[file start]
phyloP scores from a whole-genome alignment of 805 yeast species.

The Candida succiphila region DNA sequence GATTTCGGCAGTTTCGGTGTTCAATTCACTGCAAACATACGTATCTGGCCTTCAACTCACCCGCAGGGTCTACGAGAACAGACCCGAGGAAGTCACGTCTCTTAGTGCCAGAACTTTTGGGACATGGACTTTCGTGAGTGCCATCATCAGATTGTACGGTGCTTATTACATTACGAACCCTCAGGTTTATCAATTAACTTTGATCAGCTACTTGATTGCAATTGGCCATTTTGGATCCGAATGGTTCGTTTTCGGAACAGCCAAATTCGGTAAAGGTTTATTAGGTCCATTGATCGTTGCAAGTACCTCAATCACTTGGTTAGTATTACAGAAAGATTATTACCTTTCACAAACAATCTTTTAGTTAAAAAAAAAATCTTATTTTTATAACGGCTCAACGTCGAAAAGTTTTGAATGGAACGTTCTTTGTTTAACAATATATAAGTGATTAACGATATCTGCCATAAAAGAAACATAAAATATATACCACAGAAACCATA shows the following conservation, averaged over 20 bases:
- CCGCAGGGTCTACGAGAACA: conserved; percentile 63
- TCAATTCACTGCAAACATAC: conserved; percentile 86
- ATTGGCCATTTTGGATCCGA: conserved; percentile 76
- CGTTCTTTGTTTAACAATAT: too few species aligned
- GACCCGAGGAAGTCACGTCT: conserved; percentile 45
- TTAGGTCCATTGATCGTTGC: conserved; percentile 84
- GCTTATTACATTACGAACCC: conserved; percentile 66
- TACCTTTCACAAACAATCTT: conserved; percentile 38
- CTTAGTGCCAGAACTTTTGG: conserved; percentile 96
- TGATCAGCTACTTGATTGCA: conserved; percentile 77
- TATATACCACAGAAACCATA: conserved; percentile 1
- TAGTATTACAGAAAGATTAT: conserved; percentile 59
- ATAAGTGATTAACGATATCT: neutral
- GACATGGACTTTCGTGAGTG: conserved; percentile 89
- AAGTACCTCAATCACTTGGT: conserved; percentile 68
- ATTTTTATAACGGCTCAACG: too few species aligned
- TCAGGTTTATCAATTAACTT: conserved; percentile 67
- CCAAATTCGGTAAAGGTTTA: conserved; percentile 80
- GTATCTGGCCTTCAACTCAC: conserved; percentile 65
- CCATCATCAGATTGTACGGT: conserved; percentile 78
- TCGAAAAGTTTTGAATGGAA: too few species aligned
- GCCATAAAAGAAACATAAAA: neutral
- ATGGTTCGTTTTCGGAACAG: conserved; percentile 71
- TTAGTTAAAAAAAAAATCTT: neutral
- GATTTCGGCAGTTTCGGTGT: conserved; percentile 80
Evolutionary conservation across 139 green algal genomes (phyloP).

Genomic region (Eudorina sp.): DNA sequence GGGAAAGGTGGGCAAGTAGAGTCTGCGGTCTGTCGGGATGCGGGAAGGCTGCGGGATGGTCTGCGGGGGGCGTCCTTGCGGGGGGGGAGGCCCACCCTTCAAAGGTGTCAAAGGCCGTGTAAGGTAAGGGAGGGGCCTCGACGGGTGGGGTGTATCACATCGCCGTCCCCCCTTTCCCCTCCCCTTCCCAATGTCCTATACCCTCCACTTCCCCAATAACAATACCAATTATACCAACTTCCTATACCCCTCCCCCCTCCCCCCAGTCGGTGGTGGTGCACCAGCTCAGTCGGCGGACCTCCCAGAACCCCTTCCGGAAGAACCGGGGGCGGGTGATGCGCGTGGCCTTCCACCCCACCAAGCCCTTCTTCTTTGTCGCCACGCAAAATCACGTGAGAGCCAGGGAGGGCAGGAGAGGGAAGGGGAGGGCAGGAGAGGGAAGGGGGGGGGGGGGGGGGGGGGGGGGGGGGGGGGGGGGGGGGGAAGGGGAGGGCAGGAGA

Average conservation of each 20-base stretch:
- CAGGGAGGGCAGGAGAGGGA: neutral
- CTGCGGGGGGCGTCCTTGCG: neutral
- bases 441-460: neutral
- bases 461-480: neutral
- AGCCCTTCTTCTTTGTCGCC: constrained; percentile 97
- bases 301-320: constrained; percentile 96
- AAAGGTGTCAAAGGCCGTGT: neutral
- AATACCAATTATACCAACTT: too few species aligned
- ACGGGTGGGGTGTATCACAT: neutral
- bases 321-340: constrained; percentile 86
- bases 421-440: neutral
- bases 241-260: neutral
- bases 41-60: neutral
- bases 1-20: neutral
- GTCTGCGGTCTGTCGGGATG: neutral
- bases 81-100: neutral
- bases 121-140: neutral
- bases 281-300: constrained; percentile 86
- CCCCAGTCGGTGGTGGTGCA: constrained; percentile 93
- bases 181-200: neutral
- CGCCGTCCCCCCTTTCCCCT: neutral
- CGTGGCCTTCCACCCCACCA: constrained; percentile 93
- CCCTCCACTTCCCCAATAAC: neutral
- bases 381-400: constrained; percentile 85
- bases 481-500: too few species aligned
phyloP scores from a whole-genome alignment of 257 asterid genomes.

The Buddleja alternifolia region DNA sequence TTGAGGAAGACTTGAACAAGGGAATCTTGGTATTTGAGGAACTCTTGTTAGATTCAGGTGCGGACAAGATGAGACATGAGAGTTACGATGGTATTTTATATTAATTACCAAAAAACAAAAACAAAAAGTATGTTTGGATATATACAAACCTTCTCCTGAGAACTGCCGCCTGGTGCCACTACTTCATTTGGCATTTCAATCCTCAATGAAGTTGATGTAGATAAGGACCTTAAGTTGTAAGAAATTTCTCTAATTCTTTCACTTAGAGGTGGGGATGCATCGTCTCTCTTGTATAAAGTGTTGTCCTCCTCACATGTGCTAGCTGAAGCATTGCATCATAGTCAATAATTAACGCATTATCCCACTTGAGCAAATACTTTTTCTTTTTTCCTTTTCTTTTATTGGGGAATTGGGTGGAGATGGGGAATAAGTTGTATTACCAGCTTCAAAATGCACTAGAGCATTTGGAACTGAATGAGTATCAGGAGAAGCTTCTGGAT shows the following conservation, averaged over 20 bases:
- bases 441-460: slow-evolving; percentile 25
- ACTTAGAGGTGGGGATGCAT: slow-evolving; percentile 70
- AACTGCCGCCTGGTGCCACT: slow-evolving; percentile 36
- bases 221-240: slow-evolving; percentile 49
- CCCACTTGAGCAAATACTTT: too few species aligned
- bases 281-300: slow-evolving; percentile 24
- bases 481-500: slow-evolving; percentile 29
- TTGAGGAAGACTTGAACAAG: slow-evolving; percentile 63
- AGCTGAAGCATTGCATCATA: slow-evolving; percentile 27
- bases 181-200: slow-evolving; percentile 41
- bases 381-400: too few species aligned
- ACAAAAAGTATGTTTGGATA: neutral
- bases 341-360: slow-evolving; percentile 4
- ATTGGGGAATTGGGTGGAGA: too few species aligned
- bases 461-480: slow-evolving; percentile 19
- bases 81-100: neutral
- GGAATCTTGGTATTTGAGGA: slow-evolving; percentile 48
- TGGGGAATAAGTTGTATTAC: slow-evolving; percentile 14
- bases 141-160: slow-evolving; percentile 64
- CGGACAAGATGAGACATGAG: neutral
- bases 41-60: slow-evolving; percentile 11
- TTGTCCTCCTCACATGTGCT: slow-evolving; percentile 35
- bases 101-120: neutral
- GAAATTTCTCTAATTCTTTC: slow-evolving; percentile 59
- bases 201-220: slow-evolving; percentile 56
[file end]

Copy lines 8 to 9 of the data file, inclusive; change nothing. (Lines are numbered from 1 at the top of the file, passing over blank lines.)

- TTAGGTCCATTGATCGTTGC: conserved; percentile 84
- GCTTATTACATTACGAACCC: conserved; percentile 66